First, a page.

Tuesday, June 18, 2013

The Last of Us

As a developer, Naughty Dog has had a very good track record, having created the Jak and Daxter and Uncharted franchises, which were both highlights of the PS2 and PS3 respectively. Since I'm a fan of those two franchises, I got excited when I heard they were going to make a new IP, The Last of Us, which I thought was a good idea since Uncharted was starting to get a little stale near the end. While I'll likely look at previews or other information about a game I want to play as it's revealed, I made a conscious decision this time around to not look at anything related to the game in order to preserve the element of surprise. I still pre-ordered the Survival Edition of the game and everything, but I knew next to nothing about it aside from its basic premise and the identities of its main characters. The only thing I did beforehand was play the Early Access Demo from God of War: Ascension, but that only made me more curious about the world of the game, since I now had a loose idea of its mechanics. Come launch day, I sat down, examined the contents of the Survival Edition and then began to play whenever possible. About 15-and-a-half man hours later, I thought back on this breathtaking game and came to the conclusion that, although this is perhaps the height of what Naughty Dog can do, it does still have a couple of problems the developer seems to have repeated.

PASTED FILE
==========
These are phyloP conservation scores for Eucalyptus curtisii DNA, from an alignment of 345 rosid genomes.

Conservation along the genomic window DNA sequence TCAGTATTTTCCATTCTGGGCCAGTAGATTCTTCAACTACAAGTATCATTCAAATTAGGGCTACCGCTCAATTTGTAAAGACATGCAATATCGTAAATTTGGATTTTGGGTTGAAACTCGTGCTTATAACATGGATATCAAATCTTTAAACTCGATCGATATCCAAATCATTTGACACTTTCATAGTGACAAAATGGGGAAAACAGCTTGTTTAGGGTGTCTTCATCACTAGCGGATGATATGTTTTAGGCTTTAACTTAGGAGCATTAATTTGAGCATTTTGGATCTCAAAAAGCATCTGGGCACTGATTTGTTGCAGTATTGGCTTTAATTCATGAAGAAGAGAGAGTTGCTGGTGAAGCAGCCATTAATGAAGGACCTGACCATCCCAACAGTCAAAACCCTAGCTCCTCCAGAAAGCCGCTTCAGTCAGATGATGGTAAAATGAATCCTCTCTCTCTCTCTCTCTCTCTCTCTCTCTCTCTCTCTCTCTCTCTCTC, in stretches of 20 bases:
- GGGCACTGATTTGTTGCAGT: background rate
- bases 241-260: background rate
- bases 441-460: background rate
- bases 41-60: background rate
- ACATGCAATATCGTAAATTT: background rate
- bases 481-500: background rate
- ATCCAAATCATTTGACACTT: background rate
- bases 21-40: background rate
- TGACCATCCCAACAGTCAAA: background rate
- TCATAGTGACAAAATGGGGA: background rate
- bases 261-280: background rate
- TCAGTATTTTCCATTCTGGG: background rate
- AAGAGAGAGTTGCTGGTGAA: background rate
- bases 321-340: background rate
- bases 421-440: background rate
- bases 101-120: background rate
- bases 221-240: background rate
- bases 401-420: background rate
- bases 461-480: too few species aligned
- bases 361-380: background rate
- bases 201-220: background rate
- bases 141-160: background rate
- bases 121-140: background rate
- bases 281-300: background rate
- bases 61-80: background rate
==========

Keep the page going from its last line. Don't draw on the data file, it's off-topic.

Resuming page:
The Last of Us follows a man named Joel, who has made somewhat of a name for himself as a scavenger and smuggler in a Boston quarantine zone within the 20 years since a tragic accident as a mysterious infection broke out in Texas. In the present year of 2033, Joel and his partner Tess track down a man named Robert, who had sold off a cache meant for them. Before killing Robert, Joel hears that the cache went to a rebel group known as the Fireflies, which leads him and Tess to find the group's leader, Marlene. Marlene offers to give them their cache back in exchange for taking a girl named Ellie to a drop off point where more Fireflies are located; Joel begrudgingly agrees to these terms. On the way to the drop off, it is discovered that Ellie is immune to the deadly infection, which usually takes hold of the body within three days; her bite was three weeks old. This revelation causes them to try and hasten the deal, but this decision doesn't come without its consequences, and what was meant to be a simple trade becomes a tragic chain of cause and effect.

You may recognize this from the demo.

Where the story is concerned, Naughty Dog seems to have reached new heights, even surpassing the Uncharted series, as it deals with heavy subjects like murder, death, cannibalism and survivor's guilt. While Uncharted 3 was good, it did have some plot points that ended up going nowhere, thanks in part to the increased focus on action set pieces. In The Last of Us however, the focus is put squarely on the emotions of each individual character and how they cope with the world around them now that it has taken a turn for the worse. Within the first section of the game, there is a scene, which I cannot describe here without white text, that is so emotional and heartbreaking that I actually cried. At that point, I knew that I cared for the characters, especially as that heartbreak carried over to Joel's future and affected his budding relationship with Ellie, which is handled splendidly and rather realistically thanks to the game taking place across four seasons.